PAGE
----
Natalie Mahowald, professor of earth and atmospheric sciences, has been selected by the United Nations’ Intergovernmental Panel on Climate Change (IPCC) as a lead author on the “Special Report on Global Warming of 1.5 degrees Celsius.”
The report is intended to spur efforts to keep Earth within 1.5 degrees C above pre-industrial era levels, with an eye toward stimulating the world’s response to climate change while balancing sustainable development and eradicating poverty. Mahowald will work on writing the report’s first chapter – framing the report’s other four parts.
The IPCC expects the final report in September 2018, in time for the Conference of the Parties (COP 24) meetings to be held later that fall.
Meeting in Brazil earlier this month, Mahowald explained the forthcoming report will be innovative in several ways. “It is the only special report that was explicitly requested by the governments. This is unusual,” she said, as there will be two other special reports: one on land, sustainable agriculture, deforestation and land degradation, and the other focusing on the oceans and the cryosphere.
In total, 86 experts from 39 countries will undertake the assessment. This working group – with a wide range of scientific, technical and socio-economic expertise – was selected from more than 560 nominations from different countries around the world.
“It will be highly integrated. The working team is cross-disciplinary, as it includes engineers, economists, physical scientists like myself, natural, social and even political scientists,” said Mahowald, the faculty director for the environment at Cornell’s Atkinson Center for a Sustainable Future.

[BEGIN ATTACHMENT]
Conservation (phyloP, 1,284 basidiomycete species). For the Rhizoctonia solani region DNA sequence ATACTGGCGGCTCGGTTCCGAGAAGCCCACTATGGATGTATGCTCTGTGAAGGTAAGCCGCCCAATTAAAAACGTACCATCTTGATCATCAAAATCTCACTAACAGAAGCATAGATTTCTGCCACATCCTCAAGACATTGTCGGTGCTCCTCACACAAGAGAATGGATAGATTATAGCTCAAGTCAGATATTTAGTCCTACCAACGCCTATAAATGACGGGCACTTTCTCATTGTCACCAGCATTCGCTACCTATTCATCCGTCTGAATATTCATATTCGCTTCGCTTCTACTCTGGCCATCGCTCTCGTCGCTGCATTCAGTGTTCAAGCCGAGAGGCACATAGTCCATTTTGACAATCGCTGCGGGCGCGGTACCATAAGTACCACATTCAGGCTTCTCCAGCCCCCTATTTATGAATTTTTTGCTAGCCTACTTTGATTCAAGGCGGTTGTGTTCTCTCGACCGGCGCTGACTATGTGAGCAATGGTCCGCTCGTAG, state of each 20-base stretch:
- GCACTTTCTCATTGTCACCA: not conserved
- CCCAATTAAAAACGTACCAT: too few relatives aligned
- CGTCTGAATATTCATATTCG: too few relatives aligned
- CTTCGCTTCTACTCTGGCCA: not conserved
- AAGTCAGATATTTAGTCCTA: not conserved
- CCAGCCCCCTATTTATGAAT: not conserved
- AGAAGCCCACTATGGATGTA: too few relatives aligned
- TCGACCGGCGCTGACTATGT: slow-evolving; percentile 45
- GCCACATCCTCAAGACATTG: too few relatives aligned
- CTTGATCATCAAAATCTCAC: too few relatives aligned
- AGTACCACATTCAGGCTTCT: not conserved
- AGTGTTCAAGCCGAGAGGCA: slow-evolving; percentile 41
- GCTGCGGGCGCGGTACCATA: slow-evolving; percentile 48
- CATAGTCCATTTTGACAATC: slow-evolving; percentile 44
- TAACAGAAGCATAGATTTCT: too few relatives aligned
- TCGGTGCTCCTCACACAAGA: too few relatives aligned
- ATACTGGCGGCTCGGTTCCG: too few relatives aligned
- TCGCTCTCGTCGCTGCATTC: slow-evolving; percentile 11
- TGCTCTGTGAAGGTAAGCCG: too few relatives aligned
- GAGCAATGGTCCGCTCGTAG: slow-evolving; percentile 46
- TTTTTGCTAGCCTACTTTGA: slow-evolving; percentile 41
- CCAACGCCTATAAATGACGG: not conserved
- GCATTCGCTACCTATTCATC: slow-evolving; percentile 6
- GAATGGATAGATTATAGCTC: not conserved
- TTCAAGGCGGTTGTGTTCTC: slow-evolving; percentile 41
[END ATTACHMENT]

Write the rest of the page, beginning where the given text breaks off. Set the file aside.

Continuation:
“The goal of keeping temperatures from climate change below 1.5 degrees C at year 2100 is very ambitious, or potentially impossible – given the emissions that have already occurred and the existing fossil-fuel fired power plants and facilities,” said Mahowald. “Although the IPCC synthesis is just starting, my personal reading of the literature suggests that we are extremely unlikely to keep the temperature rise below 1.5 – or even 2 – degrees C by efforts to convert our energy systems to sustainable energy alone; much more extreme measures are required. Here in this report we will explore the costs and benefits, and the tradeoffs and synergies that are implicit in trying to reach such an ambitious goal.”
The other chapters will include descriptions of climate mitigation pathways that can hold temperature increases to 1.5 degrees; the impact of global warming on natural and human systems; methods of strengthening and implementing the global response to the threat of climate change; and interactions between climate change mitigation and adaptation efforts, sustainable development, poverty eradication and reducing inequalities.
Mahowald said the report will not prescribe specific solutions. Instead, it will present climate change projections and response options.
The IPCC was set up 30 years ago by the World Meteorological Organization and United Nations Environment Programme to provide policymakers with regular assessments of the scientific basis of climate change, its impacts and future risks, and options for adaptation and mitigation.